Let me start off with a bit of background. I've always been a keen fan of audio-visual solutions, being a sucker for the latest big television or surround sound system. When we recently bought a new house, some begging and grovelling to my better half resulted in me being allowed to rip up all the floor boards and install structured category 6 cabling throughout. This took all the more grovelling, because when I say "new" house, I mean exactly that. This was a newly built house in immaculate condition and I managed to get permission from the wife to rip it to pieces the same day we took possession of it! I am pleased to say it all went back together again in one piece, none the worse for wear.
One of my main reasons for the structured cabling was to run HDMI television signals throughout the house. Having five children, each of whom wanted Sky HD television in their room was turning into a big ask. As any parent will know, once one of the children has got something, they all want it. (Maybe allowing one of them to have Sky HD television was not such the good idea as it seemed at the time!)
I decided to install all my Sky boxes in a communications cabinet in my study. This way, it was easier to control and distribute the HDMI signals throughout the house. I did not want to be moving Sky boxes from room to room and having to work out how to get the satellite feed into these new locations. Having category 6 running throughout the house meant that a television would simply need to be situated near to a category 6 outlet and it could be patched into a satellite receiver in the communications cabinet.
I opted for an HDMI distribution matrix as my final solution. These devices allow signals to be routed from a number of source inputs to a number of destination outputs in virtually any combination. For example, one Sky box could be distributing HDMI to two different televisions. The watcher of one of these televisions could then opt to watch an entirely different Sky box. One big plus side of this flexibility is it cuts down on the quantity of Sky boxes that are necessary to complete the job. Obviously each Sky box adds monthly overhead to the system which is something I was trying to avoid. I decided on 4 Sky boxes for my final system, which means that a maximum of 4 separate channels can be watched throughout the house at any one time. Bearing in mind that several televisions are likely to not be in use at any one time, this seemed like a good compromise.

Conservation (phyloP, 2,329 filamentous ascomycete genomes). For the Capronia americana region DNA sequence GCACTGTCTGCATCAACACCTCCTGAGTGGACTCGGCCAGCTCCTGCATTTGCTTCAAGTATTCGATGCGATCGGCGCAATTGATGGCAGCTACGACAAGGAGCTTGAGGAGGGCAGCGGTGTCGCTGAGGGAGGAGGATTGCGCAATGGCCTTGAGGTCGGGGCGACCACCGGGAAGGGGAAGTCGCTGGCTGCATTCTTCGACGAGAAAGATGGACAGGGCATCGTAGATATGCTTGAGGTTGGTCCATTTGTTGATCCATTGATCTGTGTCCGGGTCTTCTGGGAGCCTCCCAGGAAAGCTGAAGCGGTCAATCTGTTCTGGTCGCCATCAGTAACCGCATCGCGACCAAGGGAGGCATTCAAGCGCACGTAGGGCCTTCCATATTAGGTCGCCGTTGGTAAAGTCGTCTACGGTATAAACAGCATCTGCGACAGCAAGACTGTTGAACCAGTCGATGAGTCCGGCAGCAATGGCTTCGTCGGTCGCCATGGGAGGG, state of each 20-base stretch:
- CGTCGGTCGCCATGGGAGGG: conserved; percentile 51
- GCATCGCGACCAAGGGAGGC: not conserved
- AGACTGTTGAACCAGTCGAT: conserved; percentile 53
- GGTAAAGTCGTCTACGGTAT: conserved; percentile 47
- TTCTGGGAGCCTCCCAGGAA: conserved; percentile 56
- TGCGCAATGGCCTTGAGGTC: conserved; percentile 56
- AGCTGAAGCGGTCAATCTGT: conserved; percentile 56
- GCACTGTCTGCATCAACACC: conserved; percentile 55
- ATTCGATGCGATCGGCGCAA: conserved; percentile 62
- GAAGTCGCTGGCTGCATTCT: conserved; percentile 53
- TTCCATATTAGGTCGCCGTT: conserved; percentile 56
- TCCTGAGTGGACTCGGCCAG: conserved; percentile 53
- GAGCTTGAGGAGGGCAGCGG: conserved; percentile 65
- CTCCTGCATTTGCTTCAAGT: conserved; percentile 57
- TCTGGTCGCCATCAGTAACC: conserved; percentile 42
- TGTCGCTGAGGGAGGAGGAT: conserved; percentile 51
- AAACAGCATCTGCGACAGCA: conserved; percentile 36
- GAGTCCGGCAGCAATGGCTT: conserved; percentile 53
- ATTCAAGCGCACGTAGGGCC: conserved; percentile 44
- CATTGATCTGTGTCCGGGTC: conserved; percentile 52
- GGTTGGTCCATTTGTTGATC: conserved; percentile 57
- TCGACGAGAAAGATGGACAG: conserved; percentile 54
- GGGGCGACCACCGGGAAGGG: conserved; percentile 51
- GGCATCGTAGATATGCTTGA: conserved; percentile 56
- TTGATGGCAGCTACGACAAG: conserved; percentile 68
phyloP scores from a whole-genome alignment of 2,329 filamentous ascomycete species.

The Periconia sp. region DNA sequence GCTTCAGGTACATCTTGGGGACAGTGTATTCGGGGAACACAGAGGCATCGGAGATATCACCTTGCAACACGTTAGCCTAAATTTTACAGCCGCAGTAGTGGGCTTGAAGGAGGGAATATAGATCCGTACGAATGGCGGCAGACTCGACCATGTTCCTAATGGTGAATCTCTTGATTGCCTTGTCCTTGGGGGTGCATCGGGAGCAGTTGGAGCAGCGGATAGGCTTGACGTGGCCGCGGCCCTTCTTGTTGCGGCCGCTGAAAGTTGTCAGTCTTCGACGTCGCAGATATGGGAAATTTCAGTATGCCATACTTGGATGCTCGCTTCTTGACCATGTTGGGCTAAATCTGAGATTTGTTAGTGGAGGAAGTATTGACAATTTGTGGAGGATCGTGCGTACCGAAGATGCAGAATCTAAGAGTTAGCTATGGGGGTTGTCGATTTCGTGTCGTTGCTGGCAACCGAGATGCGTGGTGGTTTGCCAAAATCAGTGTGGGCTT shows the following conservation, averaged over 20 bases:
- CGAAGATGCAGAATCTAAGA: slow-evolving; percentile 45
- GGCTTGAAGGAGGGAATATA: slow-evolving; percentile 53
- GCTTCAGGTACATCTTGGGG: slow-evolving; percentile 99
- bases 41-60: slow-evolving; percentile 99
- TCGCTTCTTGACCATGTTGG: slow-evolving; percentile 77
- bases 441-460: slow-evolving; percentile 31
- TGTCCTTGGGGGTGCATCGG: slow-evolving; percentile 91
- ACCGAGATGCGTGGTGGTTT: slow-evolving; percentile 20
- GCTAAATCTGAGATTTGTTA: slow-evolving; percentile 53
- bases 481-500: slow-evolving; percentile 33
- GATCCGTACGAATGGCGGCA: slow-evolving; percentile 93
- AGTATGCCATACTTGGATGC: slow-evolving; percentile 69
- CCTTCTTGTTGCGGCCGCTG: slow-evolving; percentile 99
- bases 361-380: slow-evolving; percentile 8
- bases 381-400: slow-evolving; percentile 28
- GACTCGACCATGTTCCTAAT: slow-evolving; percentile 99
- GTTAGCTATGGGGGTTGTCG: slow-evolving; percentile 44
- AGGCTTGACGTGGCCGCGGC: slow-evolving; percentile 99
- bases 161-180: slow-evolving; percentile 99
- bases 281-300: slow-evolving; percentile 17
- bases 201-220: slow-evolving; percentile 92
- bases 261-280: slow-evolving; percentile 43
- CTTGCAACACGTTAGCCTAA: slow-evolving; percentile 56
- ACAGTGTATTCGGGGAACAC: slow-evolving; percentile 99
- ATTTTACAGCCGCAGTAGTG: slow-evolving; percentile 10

I needed eight different outputs from my matrix to serve all the televisions in the house. This is where the main point of this article comes in. 4 x 8 matrices are prohibitively expensive (4 x 8 means; 4 inputs, 8 outputs). There is a budget supplier of matrices with a 4 x 4 offering which is less than a quarter of the price of an equivalent 4 x 8 matrix, but obviously this would not meet my needs. However I came up with a solution where I purchased two of these 4 x 4 matrices and joined them together in cunning ways to achieve my goal.
The full solution is too complex to cover in every detail here so I will give a brief explanation. To make a 4 x 8 matrix out of two budget 4 x 4 matrices, you need to split the output from your 4 sources (in my case, 4 Sky HD boxes) using HDMI splitters. The two outputs from these splitters you then feed into an input on each of the matrices. This gives you a four-input solution but this can then be distributed to eight locations via the four outputs on each matrix.
In summary, matrices with more than four outputs are still in the domain of the expensive audio-visual system. Although budget matrices are now being produced, these tend to only have a maximum number of four outputs. With some clever use of external devices, the constraints of these matrices can be bypassed and many different combinations are possible.